Restoring the Middle Fork Judith River
Fly with conservation groups and the Montana Department of Fish, Wildlife, and Parks, who are working on restoration initiatives on the Middle Fork Judith (MFJ) River. View ongoing restoration efforts to reduce duplicate roads in this sensitive riparian area and restore riverbanks that have been damaged by vehicles crossing the MFJ.
The MFJ River watershed is located primarily in the Helena-Lewis and Clark National Forest. The river winds through limestone canyons in the Little Belt Mountains. The 82,127-acre MFJ Wilderness Study Area supports an important fishery that was once brimming with life. But for decades, landowners with inholdings inside the National Forest have utilized roads in the Middle Fork Canyon to access their property; others follow these backcountry roads for enjoyment or access to recreation opportunities.
The legacy of off-road vehicle use has resulted in over-widened river channels, with unstable banks, high sediment pollution, and reduced riparian vegetation. The roads crossed riparian vegetation and the MFJ at 27 fords with over 90 discrete entrances to these fords.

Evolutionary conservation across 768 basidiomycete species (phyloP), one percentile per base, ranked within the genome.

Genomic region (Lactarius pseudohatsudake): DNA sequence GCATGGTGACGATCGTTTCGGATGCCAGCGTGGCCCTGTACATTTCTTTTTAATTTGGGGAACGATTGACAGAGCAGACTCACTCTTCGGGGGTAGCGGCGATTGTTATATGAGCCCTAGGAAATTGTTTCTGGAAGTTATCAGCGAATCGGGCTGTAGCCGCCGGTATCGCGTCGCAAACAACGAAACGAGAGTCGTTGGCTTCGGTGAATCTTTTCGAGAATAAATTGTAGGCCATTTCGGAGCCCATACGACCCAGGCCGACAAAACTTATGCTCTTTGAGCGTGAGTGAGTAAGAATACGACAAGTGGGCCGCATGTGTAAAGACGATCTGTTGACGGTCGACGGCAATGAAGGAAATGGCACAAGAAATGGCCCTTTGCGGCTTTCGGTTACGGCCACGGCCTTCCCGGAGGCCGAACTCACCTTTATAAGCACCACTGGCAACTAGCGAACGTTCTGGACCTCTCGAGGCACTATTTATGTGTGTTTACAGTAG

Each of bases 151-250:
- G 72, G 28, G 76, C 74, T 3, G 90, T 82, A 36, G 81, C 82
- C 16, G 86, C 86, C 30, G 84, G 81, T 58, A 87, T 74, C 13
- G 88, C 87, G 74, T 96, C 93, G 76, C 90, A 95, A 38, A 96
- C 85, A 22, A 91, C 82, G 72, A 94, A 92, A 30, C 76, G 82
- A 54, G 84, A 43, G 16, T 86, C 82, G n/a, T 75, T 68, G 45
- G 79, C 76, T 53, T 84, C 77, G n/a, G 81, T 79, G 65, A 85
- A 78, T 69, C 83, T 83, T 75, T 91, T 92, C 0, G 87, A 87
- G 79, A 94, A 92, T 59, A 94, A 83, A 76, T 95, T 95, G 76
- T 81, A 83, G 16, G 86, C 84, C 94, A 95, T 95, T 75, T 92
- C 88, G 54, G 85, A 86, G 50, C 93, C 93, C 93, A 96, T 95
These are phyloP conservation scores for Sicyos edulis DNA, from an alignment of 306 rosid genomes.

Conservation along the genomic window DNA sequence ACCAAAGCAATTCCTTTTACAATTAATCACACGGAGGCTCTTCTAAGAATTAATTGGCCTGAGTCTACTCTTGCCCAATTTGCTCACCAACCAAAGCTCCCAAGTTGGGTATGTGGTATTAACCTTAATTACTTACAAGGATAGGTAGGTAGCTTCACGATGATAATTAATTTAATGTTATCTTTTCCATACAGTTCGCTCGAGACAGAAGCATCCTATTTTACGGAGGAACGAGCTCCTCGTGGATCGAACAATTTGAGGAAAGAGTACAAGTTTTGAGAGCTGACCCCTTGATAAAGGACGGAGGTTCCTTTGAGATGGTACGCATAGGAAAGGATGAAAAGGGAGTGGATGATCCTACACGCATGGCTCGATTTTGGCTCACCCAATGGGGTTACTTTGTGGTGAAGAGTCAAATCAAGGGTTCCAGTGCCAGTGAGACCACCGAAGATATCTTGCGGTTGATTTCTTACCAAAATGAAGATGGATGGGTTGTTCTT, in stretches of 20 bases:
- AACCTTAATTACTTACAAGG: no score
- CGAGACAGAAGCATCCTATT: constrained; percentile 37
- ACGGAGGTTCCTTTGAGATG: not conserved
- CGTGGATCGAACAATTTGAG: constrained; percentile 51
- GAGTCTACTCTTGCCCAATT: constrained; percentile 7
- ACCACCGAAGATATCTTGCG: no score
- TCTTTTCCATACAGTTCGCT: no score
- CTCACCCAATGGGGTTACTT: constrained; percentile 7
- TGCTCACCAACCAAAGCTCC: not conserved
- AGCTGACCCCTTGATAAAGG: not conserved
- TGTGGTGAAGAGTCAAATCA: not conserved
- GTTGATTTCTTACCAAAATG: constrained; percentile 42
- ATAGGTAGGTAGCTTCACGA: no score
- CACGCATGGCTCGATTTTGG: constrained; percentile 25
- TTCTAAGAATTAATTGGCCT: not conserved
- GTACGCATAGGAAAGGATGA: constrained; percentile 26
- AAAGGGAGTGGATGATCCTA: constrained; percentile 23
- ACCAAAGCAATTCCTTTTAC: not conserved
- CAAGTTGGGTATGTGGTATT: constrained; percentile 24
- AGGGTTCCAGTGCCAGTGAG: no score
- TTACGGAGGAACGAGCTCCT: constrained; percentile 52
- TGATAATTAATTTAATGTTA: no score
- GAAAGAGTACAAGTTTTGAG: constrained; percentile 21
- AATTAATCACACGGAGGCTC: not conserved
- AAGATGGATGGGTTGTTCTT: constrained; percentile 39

Thankfully, the Forest Service and our partners at Montana Trout Unlimited are working to reduce erosion and sediment pollution. A phased project approach has been developed to remove the majority of road segments that cross the stream. New roads have been built outside of riparian areas, and portions of the old road have been decommissioned. Degraded stream banks and stream channels are being restored and strengthened. These efforts aim to restore the fishery and bring wild Westslope cutthroat and rainbow trout back to healthy populations in the MFJ, while maintaining historic, legal road access to areas within the National Forest.
Click for geo-referenced photos from the flight. This .kmz file is best viewed in Google Earth